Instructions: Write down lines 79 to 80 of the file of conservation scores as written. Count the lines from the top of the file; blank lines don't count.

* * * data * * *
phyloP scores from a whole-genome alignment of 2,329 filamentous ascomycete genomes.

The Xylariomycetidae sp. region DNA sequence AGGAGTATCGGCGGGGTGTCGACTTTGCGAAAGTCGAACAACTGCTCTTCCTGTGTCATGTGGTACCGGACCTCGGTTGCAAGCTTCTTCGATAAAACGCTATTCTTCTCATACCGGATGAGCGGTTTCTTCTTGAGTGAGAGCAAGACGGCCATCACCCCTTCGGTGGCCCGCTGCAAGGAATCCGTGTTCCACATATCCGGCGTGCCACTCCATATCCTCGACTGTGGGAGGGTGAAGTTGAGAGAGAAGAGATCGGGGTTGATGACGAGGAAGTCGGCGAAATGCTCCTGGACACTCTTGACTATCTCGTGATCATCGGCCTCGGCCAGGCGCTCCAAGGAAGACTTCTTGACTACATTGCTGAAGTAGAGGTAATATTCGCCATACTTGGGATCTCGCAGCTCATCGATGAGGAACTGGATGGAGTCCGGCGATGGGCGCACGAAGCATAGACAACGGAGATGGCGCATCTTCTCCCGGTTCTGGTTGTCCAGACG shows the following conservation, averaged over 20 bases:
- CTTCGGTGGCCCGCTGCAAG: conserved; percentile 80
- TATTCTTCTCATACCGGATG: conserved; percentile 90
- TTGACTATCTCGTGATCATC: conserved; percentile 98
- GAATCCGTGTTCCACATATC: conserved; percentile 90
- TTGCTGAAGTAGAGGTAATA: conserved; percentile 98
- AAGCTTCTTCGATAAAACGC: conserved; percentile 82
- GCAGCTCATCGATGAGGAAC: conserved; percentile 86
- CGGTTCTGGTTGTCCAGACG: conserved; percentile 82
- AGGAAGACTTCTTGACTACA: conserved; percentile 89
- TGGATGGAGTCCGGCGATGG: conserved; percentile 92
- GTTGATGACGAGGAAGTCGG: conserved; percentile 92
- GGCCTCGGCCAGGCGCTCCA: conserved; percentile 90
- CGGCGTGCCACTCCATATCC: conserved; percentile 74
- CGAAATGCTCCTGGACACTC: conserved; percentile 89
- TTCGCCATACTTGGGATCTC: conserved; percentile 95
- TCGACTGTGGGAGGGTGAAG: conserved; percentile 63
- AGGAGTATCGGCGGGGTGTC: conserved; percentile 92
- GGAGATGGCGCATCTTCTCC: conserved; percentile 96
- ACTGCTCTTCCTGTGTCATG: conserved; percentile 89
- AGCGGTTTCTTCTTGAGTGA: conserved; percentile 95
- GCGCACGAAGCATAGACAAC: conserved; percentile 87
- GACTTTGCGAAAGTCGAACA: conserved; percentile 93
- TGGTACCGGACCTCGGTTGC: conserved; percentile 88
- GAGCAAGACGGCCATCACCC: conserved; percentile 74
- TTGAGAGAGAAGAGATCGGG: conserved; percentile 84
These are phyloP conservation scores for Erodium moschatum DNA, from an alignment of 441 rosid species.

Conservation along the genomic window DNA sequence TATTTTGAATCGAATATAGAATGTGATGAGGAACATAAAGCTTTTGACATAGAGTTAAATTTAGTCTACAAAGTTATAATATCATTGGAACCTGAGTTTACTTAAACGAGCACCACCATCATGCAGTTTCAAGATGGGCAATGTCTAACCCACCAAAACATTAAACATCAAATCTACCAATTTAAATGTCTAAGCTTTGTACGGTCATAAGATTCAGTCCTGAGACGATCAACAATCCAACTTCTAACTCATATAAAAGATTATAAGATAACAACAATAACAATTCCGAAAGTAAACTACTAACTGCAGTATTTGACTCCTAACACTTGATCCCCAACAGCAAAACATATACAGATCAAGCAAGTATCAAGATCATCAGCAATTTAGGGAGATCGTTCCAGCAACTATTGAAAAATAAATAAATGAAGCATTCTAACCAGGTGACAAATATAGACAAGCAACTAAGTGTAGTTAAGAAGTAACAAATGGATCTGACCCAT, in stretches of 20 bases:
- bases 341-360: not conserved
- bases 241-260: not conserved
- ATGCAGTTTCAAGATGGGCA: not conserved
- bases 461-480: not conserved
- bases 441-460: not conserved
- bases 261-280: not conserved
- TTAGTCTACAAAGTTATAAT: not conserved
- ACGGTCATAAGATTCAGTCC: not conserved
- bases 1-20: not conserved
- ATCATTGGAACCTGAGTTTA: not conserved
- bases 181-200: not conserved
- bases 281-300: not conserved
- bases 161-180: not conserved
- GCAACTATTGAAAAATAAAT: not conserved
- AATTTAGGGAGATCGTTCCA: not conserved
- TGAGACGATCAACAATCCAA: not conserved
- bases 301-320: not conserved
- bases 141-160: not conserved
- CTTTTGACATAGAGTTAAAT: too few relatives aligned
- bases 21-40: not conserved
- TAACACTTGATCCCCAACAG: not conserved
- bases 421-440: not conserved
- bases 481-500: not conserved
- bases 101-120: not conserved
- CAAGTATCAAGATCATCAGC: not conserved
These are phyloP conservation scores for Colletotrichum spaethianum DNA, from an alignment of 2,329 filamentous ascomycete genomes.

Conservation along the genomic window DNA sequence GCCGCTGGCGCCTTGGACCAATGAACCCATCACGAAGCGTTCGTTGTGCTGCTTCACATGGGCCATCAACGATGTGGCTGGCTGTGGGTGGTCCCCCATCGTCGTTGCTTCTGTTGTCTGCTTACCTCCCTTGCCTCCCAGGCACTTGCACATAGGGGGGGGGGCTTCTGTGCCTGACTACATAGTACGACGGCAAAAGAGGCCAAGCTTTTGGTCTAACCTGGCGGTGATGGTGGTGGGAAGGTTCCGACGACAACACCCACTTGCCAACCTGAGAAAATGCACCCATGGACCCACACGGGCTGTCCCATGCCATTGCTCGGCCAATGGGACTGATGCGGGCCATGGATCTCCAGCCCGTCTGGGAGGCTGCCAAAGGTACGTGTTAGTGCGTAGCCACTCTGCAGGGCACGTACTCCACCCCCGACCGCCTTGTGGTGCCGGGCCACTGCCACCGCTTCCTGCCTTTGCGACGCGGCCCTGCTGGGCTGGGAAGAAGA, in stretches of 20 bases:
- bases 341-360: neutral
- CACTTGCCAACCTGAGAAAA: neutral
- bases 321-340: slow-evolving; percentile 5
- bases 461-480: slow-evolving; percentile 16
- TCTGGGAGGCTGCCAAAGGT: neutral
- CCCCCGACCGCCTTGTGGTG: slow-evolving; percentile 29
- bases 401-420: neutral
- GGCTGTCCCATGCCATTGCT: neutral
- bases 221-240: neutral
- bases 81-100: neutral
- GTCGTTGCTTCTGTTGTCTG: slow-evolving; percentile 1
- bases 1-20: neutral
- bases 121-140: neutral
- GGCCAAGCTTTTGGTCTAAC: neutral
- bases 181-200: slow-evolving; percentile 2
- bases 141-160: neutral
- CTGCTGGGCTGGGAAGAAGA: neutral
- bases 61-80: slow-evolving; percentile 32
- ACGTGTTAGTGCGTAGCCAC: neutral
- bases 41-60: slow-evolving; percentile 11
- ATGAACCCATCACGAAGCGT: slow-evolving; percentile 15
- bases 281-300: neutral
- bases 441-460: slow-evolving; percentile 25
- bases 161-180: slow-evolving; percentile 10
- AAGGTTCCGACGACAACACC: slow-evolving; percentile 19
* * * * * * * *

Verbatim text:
- bases 441-460: slow-evolving; percentile 25
- bases 161-180: slow-evolving; percentile 10